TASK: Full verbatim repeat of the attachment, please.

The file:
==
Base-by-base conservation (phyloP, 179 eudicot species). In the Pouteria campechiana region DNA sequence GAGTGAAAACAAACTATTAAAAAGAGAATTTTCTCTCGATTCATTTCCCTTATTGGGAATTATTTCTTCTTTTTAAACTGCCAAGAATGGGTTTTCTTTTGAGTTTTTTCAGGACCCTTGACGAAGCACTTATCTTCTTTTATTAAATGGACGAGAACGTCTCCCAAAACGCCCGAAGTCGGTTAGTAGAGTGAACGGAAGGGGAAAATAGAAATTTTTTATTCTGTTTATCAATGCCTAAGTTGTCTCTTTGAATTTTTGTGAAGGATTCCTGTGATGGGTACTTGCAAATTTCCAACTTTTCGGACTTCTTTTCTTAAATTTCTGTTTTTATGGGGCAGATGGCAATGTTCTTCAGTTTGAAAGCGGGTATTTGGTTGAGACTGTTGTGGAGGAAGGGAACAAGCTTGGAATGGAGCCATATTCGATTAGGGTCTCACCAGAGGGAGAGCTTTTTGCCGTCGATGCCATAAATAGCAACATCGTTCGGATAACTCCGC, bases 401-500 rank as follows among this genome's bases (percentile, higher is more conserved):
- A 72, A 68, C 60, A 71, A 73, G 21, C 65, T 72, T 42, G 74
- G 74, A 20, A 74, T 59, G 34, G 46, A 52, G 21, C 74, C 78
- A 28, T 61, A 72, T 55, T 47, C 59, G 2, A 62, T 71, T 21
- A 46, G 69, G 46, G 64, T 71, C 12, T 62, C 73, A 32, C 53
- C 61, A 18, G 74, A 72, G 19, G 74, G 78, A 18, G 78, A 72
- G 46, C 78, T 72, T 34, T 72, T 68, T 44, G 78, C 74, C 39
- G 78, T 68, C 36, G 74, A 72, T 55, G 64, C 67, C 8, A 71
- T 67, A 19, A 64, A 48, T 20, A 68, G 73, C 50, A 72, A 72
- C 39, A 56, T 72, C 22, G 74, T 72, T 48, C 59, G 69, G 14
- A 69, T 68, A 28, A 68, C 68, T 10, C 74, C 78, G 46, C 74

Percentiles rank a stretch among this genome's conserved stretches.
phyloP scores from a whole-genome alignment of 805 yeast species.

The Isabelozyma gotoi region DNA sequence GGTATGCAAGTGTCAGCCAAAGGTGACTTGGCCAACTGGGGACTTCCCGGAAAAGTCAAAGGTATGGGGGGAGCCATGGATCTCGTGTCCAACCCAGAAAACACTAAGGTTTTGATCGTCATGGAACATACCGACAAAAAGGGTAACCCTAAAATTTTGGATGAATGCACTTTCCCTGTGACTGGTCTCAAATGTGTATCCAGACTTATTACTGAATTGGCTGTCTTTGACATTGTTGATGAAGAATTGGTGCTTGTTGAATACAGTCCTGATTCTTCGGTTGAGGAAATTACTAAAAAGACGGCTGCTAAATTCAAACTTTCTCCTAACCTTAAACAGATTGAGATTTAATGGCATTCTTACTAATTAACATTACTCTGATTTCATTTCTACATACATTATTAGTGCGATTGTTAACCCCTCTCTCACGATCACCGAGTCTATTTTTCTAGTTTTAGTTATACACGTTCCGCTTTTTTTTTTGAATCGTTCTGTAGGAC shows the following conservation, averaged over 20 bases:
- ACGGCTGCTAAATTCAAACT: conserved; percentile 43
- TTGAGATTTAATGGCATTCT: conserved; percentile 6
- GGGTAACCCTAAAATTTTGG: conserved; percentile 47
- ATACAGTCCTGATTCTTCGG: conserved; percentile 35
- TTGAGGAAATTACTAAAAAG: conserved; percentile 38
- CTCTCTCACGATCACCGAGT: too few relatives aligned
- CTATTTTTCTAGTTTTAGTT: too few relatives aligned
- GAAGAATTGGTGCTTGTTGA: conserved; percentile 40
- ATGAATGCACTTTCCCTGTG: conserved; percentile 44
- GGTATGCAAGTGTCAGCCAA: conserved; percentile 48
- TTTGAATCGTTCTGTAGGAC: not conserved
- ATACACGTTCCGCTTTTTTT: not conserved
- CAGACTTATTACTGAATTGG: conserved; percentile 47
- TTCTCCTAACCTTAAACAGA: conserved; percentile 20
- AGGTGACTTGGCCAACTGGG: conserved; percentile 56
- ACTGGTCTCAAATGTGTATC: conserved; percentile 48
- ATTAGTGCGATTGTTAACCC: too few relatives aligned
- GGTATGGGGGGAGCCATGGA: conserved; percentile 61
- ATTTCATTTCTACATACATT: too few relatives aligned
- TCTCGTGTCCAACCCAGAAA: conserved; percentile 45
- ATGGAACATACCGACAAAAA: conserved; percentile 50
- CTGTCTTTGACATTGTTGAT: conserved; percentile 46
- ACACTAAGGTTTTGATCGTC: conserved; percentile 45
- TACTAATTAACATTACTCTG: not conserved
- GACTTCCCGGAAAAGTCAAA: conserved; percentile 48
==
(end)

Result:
Base-by-base conservation (phyloP, 179 eudicot species). In the Pouteria campechiana region DNA sequence GAGTGAAAACAAACTATTAAAAAGAGAATTTTCTCTCGATTCATTTCCCTTATTGGGAATTATTTCTTCTTTTTAAACTGCCAAGAATGGGTTTTCTTTTGAGTTTTTTCAGGACCCTTGACGAAGCACTTATCTTCTTTTATTAAATGGACGAGAACGTCTCCCAAAACGCCCGAAGTCGGTTAGTAGAGTGAACGGAAGGGGAAAATAGAAATTTTTTATTCTGTTTATCAATGCCTAAGTTGTCTCTTTGAATTTTTGTGAAGGATTCCTGTGATGGGTACTTGCAAATTTCCAACTTTTCGGACTTCTTTTCTTAAATTTCTGTTTTTATGGGGCAGATGGCAATGTTCTTCAGTTTGAAAGCGGGTATTTGGTTGAGACTGTTGTGGAGGAAGGGAACAAGCTTGGAATGGAGCCATATTCGATTAGGGTCTCACCAGAGGGAGAGCTTTTTGCCGTCGATGCCATAAATAGCAACATCGTTCGGATAACTCCGC, bases 401-500 rank as follows among this genome's bases (percentile, higher is more conserved):
- A 72, A 68, C 60, A 71, A 73, G 21, C 65, T 72, T 42, G 74
- G 74, A 20, A 74, T 59, G 34, G 46, A 52, G 21, C 74, C 78
- A 28, T 61, A 72, T 55, T 47, C 59, G 2, A 62, T 71, T 21
- A 46, G 69, G 46, G 64, T 71, C 12, T 62, C 73, A 32, C 53
- C 61, A 18, G 74, A 72, G 19, G 74, G 78, A 18, G 78, A 72
- G 46, C 78, T 72, T 34, T 72, T 68, T 44, G 78, C 74, C 39
- G 78, T 68, C 36, G 74, A 72, T 55, G 64, C 67, C 8, A 71
- T 67, A 19, A 64, A 48, T 20, A 68, G 73, C 50, A 72, A 72
- C 39, A 56, T 72, C 22, G 74, T 72, T 48, C 59, G 69, G 14
- A 69, T 68, A 28, A 68, C 68, T 10, C 74, C 78, G 46, C 74

Percentiles rank a stretch among this genome's conserved stretches.
phyloP scores from a whole-genome alignment of 805 yeast species.

The Isabelozyma gotoi region DNA sequence GGTATGCAAGTGTCAGCCAAAGGTGACTTGGCCAACTGGGGACTTCCCGGAAAAGTCAAAGGTATGGGGGGAGCCATGGATCTCGTGTCCAACCCAGAAAACACTAAGGTTTTGATCGTCATGGAACATACCGACAAAAAGGGTAACCCTAAAATTTTGGATGAATGCACTTTCCCTGTGACTGGTCTCAAATGTGTATCCAGACTTATTACTGAATTGGCTGTCTTTGACATTGTTGATGAAGAATTGGTGCTTGTTGAATACAGTCCTGATTCTTCGGTTGAGGAAATTACTAAAAAGACGGCTGCTAAATTCAAACTTTCTCCTAACCTTAAACAGATTGAGATTTAATGGCATTCTTACTAATTAACATTACTCTGATTTCATTTCTACATACATTATTAGTGCGATTGTTAACCCCTCTCTCACGATCACCGAGTCTATTTTTCTAGTTTTAGTTATACACGTTCCGCTTTTTTTTTTGAATCGTTCTGTAGGAC shows the following conservation, averaged over 20 bases:
- ACGGCTGCTAAATTCAAACT: conserved; percentile 43
- TTGAGATTTAATGGCATTCT: conserved; percentile 6
- GGGTAACCCTAAAATTTTGG: conserved; percentile 47
- ATACAGTCCTGATTCTTCGG: conserved; percentile 35
- TTGAGGAAATTACTAAAAAG: conserved; percentile 38
- CTCTCTCACGATCACCGAGT: too few relatives aligned
- CTATTTTTCTAGTTTTAGTT: too few relatives aligned
- GAAGAATTGGTGCTTGTTGA: conserved; percentile 40
- ATGAATGCACTTTCCCTGTG: conserved; percentile 44
- GGTATGCAAGTGTCAGCCAA: conserved; percentile 48
- TTTGAATCGTTCTGTAGGAC: not conserved
- ATACACGTTCCGCTTTTTTT: not conserved
- CAGACTTATTACTGAATTGG: conserved; percentile 47
- TTCTCCTAACCTTAAACAGA: conserved; percentile 20
- AGGTGACTTGGCCAACTGGG: conserved; percentile 56
- ACTGGTCTCAAATGTGTATC: conserved; percentile 48
- ATTAGTGCGATTGTTAACCC: too few relatives aligned
- GGTATGGGGGGAGCCATGGA: conserved; percentile 61
- ATTTCATTTCTACATACATT: too few relatives aligned
- TCTCGTGTCCAACCCAGAAA: conserved; percentile 45
- ATGGAACATACCGACAAAAA: conserved; percentile 50
- CTGTCTTTGACATTGTTGAT: conserved; percentile 46
- ACACTAAGGTTTTGATCGTC: conserved; percentile 45
- TACTAATTAACATTACTCTG: not conserved
- GACTTCCCGGAAAAGTCAAA: conserved; percentile 48